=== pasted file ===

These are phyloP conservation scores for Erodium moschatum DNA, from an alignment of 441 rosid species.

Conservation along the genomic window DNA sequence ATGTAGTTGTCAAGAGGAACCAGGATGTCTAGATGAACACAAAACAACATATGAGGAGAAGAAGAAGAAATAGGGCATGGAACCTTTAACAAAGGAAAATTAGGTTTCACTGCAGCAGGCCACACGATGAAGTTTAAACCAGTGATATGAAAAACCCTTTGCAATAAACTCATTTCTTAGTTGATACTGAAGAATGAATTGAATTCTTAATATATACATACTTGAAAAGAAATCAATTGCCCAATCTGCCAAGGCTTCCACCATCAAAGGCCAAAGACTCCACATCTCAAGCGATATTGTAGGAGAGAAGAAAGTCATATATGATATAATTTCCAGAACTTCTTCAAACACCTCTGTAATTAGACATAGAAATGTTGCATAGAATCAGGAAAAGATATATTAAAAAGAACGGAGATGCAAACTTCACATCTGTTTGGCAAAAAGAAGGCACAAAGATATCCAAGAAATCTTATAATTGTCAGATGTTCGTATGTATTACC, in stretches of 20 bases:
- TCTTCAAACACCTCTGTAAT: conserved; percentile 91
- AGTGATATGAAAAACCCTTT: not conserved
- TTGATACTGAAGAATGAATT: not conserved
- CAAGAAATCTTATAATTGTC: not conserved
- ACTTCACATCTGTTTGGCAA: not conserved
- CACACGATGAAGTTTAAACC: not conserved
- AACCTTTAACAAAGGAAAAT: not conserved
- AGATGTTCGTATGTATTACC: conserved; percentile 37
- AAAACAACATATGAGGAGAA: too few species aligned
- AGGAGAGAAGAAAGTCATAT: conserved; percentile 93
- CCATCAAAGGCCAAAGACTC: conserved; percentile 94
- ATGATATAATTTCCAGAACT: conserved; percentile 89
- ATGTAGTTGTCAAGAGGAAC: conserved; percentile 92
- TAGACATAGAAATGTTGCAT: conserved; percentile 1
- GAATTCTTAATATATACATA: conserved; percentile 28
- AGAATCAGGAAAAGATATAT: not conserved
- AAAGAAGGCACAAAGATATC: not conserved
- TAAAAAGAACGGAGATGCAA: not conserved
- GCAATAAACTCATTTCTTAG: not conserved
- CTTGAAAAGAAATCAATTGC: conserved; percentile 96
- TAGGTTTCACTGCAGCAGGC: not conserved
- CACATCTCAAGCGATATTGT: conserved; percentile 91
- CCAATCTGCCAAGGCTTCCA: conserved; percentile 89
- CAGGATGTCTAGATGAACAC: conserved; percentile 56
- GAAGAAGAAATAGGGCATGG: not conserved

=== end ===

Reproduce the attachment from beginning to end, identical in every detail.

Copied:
These are phyloP conservation scores for Erodium moschatum DNA, from an alignment of 441 rosid species.

Conservation along the genomic window DNA sequence ATGTAGTTGTCAAGAGGAACCAGGATGTCTAGATGAACACAAAACAACATATGAGGAGAAGAAGAAGAAATAGGGCATGGAACCTTTAACAAAGGAAAATTAGGTTTCACTGCAGCAGGCCACACGATGAAGTTTAAACCAGTGATATGAAAAACCCTTTGCAATAAACTCATTTCTTAGTTGATACTGAAGAATGAATTGAATTCTTAATATATACATACTTGAAAAGAAATCAATTGCCCAATCTGCCAAGGCTTCCACCATCAAAGGCCAAAGACTCCACATCTCAAGCGATATTGTAGGAGAGAAGAAAGTCATATATGATATAATTTCCAGAACTTCTTCAAACACCTCTGTAATTAGACATAGAAATGTTGCATAGAATCAGGAAAAGATATATTAAAAAGAACGGAGATGCAAACTTCACATCTGTTTGGCAAAAAGAAGGCACAAAGATATCCAAGAAATCTTATAATTGTCAGATGTTCGTATGTATTACC, in stretches of 20 bases:
- TCTTCAAACACCTCTGTAAT: conserved; percentile 91
- AGTGATATGAAAAACCCTTT: not conserved
- TTGATACTGAAGAATGAATT: not conserved
- CAAGAAATCTTATAATTGTC: not conserved
- ACTTCACATCTGTTTGGCAA: not conserved
- CACACGATGAAGTTTAAACC: not conserved
- AACCTTTAACAAAGGAAAAT: not conserved
- AGATGTTCGTATGTATTACC: conserved; percentile 37
- AAAACAACATATGAGGAGAA: too few species aligned
- AGGAGAGAAGAAAGTCATAT: conserved; percentile 93
- CCATCAAAGGCCAAAGACTC: conserved; percentile 94
- ATGATATAATTTCCAGAACT: conserved; percentile 89
- ATGTAGTTGTCAAGAGGAAC: conserved; percentile 92
- TAGACATAGAAATGTTGCAT: conserved; percentile 1
- GAATTCTTAATATATACATA: conserved; percentile 28
- AGAATCAGGAAAAGATATAT: not conserved
- AAAGAAGGCACAAAGATATC: not conserved
- TAAAAAGAACGGAGATGCAA: not conserved
- GCAATAAACTCATTTCTTAG: not conserved
- CTTGAAAAGAAATCAATTGC: conserved; percentile 96
- TAGGTTTCACTGCAGCAGGC: not conserved
- CACATCTCAAGCGATATTGT: conserved; percentile 91
- CCAATCTGCCAAGGCTTCCA: conserved; percentile 89
- CAGGATGTCTAGATGAACAC: conserved; percentile 56
- GAAGAAGAAATAGGGCATGG: not conserved